top of page


Tax Audit Representation

Tax Audit Representation

Receiving a tax audit notice can be stressful. You don't have to face an auditor alone. We can represent you and handle the case on your behalf. Whether it is the IRS, state or local taxing authority, taxpayers have the right to professional representation.​​​

Income Tax Audit

An income tax audit by the Internal Revenue Service (IRS) or the California Franchise Tax Board (FTB) seeks to determine if the correct amount of tax was paid. Tax auditors look for underreported income, as well as improper deductions and credits.

Employment Tax Audit

The Internal Revenue Service (IRS) and the California Employment Development Department (EDD) conduct employment tax audits of businesses. These examinations seek to determine if a business is properly withholding employment taxes from their employees' paychecks, depositing employment taxes with the federal and state state taxing authorities and filing timely employment tax returns. 

Worker Classification Audit

The Internal Revenue Service (IRS) may conduct a worker classification audit to determine if an employer properly classified their workers as employees or independent contractors. If a worker is reclassified from an independent contractor to an employee, the business will be responsible for unpaid payroll tax, penalties and interest.

States also conduct worker classification audits. In California, this is handled by the Employment Development Department (EDD). Business owners with employees on their payroll may find themselves in the middle of tax audits with the IRS and EDD due to the sharing of data between taxing authorities. This can be a major tax problem that business owners are not equipped to handle. Hiring a tax professional to represent them can relieve the owners of the stress of dealing with the auditors and allow them to focus on operating their business.

Reasonable Compensation Audit

The Internal Revenue Service (IRS) may conduct a reasonable compensation audit to determine if a corporate officer who is also a shareholder was paid a reasonable salary as an employee for services performed. It is generally not correct for an officer of a corporation to only receive distributions and no salary.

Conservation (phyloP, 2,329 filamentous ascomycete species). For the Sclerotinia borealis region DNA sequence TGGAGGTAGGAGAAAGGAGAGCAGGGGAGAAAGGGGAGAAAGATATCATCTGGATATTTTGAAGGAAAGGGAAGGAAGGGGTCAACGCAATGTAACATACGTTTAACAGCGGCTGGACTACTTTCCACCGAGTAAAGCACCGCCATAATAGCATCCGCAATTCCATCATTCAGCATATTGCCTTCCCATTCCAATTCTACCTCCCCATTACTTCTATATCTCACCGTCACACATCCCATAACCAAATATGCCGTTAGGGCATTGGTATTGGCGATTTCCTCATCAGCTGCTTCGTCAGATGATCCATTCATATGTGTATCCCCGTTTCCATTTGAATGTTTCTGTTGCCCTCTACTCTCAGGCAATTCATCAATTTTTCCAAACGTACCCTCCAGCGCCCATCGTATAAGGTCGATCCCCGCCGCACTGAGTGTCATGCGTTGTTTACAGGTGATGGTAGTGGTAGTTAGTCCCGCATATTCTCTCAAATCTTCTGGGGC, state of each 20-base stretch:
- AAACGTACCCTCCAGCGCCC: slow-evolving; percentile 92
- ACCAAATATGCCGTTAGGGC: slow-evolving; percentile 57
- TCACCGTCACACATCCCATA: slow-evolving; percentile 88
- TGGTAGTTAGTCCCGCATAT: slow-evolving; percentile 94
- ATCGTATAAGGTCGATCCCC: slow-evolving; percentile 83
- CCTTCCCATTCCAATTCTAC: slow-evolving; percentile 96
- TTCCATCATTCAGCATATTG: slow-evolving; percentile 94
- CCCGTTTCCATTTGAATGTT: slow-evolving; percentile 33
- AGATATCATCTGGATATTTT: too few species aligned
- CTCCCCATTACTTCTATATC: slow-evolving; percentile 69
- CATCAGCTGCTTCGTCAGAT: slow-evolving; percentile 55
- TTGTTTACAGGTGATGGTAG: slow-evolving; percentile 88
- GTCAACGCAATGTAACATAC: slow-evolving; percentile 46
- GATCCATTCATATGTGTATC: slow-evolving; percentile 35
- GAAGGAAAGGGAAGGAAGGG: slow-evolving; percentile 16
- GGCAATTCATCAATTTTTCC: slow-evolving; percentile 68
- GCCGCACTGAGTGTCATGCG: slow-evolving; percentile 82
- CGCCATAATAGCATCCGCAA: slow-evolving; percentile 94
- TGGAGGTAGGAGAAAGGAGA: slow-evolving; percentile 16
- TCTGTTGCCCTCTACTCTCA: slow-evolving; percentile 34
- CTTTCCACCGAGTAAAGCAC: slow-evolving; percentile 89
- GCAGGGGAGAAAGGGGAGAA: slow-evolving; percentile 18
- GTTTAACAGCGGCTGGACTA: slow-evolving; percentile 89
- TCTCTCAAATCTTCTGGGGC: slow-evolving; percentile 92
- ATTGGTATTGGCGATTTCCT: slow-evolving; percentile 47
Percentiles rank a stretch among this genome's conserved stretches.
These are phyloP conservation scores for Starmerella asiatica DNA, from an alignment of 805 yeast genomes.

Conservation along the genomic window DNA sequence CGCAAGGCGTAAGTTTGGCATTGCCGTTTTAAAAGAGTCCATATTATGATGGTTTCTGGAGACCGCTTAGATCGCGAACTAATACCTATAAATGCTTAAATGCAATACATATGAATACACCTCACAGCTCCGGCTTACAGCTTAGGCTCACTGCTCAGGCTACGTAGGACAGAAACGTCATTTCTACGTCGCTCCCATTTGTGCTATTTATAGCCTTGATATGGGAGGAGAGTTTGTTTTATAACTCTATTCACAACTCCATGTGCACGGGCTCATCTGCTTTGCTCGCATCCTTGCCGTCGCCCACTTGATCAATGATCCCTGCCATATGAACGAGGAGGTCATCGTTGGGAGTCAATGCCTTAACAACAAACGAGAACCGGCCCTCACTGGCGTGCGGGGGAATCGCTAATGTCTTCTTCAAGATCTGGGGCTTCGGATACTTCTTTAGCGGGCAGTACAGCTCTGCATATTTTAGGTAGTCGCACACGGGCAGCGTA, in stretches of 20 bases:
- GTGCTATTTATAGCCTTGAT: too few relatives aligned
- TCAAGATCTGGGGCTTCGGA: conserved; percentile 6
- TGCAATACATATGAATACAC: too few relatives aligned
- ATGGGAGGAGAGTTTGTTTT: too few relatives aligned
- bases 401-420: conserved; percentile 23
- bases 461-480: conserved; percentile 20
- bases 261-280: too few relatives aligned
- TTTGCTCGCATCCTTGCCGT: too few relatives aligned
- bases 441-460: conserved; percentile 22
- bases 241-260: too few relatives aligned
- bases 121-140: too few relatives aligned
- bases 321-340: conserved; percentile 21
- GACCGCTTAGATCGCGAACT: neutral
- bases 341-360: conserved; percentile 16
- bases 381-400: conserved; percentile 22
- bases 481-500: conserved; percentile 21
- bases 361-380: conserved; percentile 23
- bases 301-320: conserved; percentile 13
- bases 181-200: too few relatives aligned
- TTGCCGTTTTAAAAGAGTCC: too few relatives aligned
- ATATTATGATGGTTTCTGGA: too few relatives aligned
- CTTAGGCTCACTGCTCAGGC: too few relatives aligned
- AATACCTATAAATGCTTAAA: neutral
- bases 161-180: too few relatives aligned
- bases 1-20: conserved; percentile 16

Failing to pay a salary means that payroll taxes were not withheld and paid over to the government in violation of the Internal Revenue Code. In the event a salary was paid to an owner that was too low or no salary was paid at all, it can lead to a tax audit. This often ends with additional tax assessments.

Alternatively, if a corporate shareholder/officer is paid too high of a salary, this may also lead to problems during an IRS audit of certain corporations.

Sales and Use Tax Audit

Sales tax audits and use tax audits in California are conducted by the California Department of Tax and Fee Administration (CDTFA). Businesses in certain industries are required to withhold and pay over sales tax and use tax to the State. Failure to property withhold and deposit sales tax and use tax with the CDTFA can lead to delinquent tax liabilities in the event of a tax audit. Businesses can potentially be shutdown by the CDTFA. Business owners have the right to representation and can appoint a tax professional to defend them during an audit.

State Residency Audit

The California Franchise Tax Board (FTB) conducts state residency audits. The FTB is aggressive with their classification of taxpayers as California residents and therefore subject to California tax. An example includes a former California resident that moved out of state that the FTB continues to classify as California residents. Part year residents of California can also be subject to tax by the FTB. Tax disputes over residency can potentially carry on for extended periods of time.

bottom of page